When I got a Kindle Fire for Christmas a couple years ago I also got a free subscription to GQ. I’m not a magazine subscriber, and not sure I would classify myself as a “GQ magazine type of guy,” but alas, somehow that subscription keeps getting filled. There are some great articles in there (and their ridiculous deals don’t help the matter).
Anyway, as I’m skimming the backlog of articles from the August issue, I came across The Swear Jar by Jay Kirk. The gist of the story is he swears *a lot*—like at his 6-year-old a lot—and with the help of his wife, devises a punishment which includes ordering a giant African millipede online and sticking his hand in it’s cage as a punishment.
Before you laugh, take a look at some of the pictures of this thing. It can be 15″ long AND shoots effing cyanide. Yeah. This might paint a picture of the masterfully written article and the situation:
Using the tongs and a pair of pliers, I managed to convey, awkwardly, the deli container into the roomy interior of the Critter Cage. Pinning the deli container to one corner with a paint stick, I used the tongs to pull off the lid, and then, feeling like I might faint, tilted the container, and out rolled the millipede with a hard click on the glass. For a second I thought it was dead. But then it began to uncoil. I took a few steps back as it slowly lengthened, lengthened out some more, and then erected itself against the glass, antennae probing, its hundreds of blood-red legs rippling, moving in peristaltic waves, scritching at the glass like a thousand tiny ink black bird talons.
The entire article is really well written and had me laughing out loud for most of it, but it also actually had a real point. I wouldn’t say I swear like a sailor, though I’ve definitely had to check myself in front of the kids, but the real issue he came to grips with in the article was acceptance. He reads somewhere that swearing is lashing out at those things in life that you don’t accept, and by the amount and level of his cussing problem, it’s clear he doesn’t accept a lot of the day-to-day. And to this I can relate. Here’s another passage as he sits in his basement with this thing serving out a punishment, hand dangling in the cage, inches from the millipede:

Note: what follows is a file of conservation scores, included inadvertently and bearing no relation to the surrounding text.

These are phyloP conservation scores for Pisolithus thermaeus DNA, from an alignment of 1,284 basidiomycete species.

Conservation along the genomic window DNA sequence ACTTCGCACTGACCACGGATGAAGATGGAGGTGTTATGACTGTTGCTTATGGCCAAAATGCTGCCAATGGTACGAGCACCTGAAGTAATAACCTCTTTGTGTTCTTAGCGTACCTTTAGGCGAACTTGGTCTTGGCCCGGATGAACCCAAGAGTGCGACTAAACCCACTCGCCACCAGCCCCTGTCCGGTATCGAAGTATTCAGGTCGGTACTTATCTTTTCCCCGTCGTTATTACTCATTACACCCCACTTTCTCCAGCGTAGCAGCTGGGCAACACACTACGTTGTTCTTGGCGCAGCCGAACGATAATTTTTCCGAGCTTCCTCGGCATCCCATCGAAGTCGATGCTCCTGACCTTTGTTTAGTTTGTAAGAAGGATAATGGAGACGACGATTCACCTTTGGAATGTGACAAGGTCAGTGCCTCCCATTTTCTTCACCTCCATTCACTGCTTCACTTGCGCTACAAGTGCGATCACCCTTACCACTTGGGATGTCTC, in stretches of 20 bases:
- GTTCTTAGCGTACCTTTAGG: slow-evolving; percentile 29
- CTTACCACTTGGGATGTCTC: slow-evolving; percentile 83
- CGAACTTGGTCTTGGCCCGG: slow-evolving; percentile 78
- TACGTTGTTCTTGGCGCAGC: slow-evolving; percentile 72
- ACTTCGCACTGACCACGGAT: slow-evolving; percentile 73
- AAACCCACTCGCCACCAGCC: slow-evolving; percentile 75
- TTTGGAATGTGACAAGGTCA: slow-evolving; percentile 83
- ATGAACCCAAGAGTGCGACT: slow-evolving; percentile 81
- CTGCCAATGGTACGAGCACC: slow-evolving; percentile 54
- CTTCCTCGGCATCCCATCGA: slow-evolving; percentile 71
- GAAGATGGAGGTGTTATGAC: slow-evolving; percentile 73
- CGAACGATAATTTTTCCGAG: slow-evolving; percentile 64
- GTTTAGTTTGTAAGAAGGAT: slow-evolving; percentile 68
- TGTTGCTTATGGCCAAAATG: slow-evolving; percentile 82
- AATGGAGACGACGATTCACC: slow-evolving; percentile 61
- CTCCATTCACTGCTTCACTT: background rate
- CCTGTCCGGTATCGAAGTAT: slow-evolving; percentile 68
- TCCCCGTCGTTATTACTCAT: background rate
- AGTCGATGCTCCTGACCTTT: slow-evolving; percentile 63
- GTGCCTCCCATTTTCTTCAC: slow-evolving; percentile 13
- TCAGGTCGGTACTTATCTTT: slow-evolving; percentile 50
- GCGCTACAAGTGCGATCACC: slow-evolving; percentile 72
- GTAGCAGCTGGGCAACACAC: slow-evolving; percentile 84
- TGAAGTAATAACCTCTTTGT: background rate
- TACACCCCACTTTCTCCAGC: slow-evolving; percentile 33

Terrified as I was, it also felt kind of foolish being down here, penned in by all the seedy layers and strata of domestic neglect—the broken lamps, unwanted Christmas presents, dead electronics, old Bundt pans—all somehow seeming to embody the accumulative backlog of regrets and shame that go with growing older.
I go in and out of funks where I’m basically pissed off at my reality: there isn’t enough time, the kids are complaining too much, we don’t have enough money, the air quality’s too shitty to go outside…and on and on and on. My discontentment isn’t being caused by these things, it’s a choice. These things that get to me just are. They are a part of my life. And it’s only when I don’t accept them that I become angry and resentful and lean towards throwing more than a few expletives into the mix. This article was really timely for me and was a great way to get some perspective AND have a good laugh.